So how does the parable sound when read from that perspective? I find it quite difficult to do because that’s never really been my experience. It is a long time since I had to worry about making ends meet, and even back when I sometimes did, I really didn’t have much to worry about. I was a white, educated, able-bodied, heterosexual, male, so I was always given a go. I never really had the experience of being constantly overlooked while others around me were favoured.
So people like me find it very easy to make harsh judgements about these workers, just like the privileged landowner in the parable did. Going out in the middle of the day and seeing more workers without jobs, he says, “What are you doing standing out here idle all day?”
For those of us who’ve never been in that position, it is an easy judgment to make. Those who are not working are lazy and idle. They’re just standing around when they could be working hard like us. They are not working because they didn’t have enough initiative to get out there at 6:00am with everyone else when the labour hire contractors were recruiting for the day. They missed out because they were lazy and unprepared.
Oh really? It is so easy to judge when we don’t have lived experience of living with next to nothing. Perhaps some of them were not out there until after 9:00am because there was no one else to get the kids off to school. Perhaps some of them are waiting out there at midday or 3:00pm because they got hired at 6:00am and then dismissed at 10 because the boss overestimated the work available, so with only a third of a day’s pay, they are desperately hoping to pick up a second shift. Perhaps some of those who are still looking for work at 5pm are the hardest workers of all and have already done an eight or ten hour shift but for the sake of their families are hoping to pick up another few hours while the sun is still up.
Most of these day labourers are not lazy bludgers but willing labourers who live and work in the precarious space at the bottom of the hierarchy because it suits the lords of the economy to keep them there to ensure that there is an endless supply of cheap casual labour to keep the wheels turning and the profits rolling in. And as often as not, the oversupply of labour that suits the captains of industry so well means that these casual labourers are left behind, with no work or only a few hours of work for the day, and they go home in despair because they still have at least a day’s pay’s worth of bills to pay and mouths to feed, but little or nothing to cover it.
So how does the parable that Jesus tells sound now, from this perspective? We might still want to question the fairness of not paying the 12 hour workers a substantial bonus, but what we have now is a boss who is doing his utmost to ensure that as many of these hand-to-mouth labourers as possible are receiving a proper living wage, a pay packet that gives them a reasonable chance of paying their rent and putting a decent meal on the table for their families.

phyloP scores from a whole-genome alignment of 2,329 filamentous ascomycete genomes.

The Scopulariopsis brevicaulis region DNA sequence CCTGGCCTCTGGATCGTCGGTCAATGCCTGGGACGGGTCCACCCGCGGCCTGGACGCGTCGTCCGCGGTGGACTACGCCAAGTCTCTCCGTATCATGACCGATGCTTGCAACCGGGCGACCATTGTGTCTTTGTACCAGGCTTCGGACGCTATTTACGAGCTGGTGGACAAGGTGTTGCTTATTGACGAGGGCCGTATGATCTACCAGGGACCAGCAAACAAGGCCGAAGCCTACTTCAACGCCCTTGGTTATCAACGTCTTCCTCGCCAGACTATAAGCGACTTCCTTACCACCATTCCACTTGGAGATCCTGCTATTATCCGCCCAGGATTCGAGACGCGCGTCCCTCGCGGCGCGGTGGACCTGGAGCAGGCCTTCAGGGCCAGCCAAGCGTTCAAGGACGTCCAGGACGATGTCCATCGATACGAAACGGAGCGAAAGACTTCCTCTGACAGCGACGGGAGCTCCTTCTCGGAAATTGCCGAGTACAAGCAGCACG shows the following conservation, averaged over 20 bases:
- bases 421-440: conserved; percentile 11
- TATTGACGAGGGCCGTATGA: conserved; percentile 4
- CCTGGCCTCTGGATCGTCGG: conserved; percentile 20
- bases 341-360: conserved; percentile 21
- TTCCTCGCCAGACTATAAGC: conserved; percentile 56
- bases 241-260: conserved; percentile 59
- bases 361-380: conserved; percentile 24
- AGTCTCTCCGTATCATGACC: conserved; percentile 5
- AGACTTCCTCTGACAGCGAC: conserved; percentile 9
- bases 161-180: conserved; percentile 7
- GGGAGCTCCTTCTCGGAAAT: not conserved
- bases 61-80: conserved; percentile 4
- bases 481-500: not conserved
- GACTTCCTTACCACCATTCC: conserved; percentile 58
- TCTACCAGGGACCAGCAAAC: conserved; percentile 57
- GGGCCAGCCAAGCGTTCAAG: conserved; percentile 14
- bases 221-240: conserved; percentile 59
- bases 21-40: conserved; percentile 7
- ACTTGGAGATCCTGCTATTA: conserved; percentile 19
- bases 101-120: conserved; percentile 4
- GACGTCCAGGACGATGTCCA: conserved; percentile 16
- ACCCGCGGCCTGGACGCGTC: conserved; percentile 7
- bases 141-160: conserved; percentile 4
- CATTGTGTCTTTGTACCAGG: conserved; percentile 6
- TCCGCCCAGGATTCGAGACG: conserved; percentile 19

The boss had promised the early starters the standard day’s wage. They got it. Those who came later, he simply promised to “pay what is right.” It turns out that his idea of what is right was not determined by how much work he got out of them, but by what they needed to survive and care for their families. A decent living wage for all.
In a way, it is a reflection of what was going on in our first reading about God providing manna, bread from heaven, to the Israelite people in the desert. We are told that they were to collect enough for each day, and that if they tried to work harder to collect more and stockpile it, it went off and left them with nothing. No one had too much or too little. Similarly Jesus teaches us to pray for enough bread for each day, not for enough plus interest so that we can sell it and become rich.
Now what does any of this have to do with the upcoming referendum? Hang in there with me. I’m nearly there, but not quite.
Closely related to the orthodox economic principle of equal pay for equal work is another principle, about merit based employment. It says that we should always employ the person who has the best set of skills and experience for the job, without allowing other factors like race or gender to sway our decision. This is another one of those things that seems self-evidently good and right and true until we start asking similar questions about whether our privileged social position is blinding us to the real effects this principle.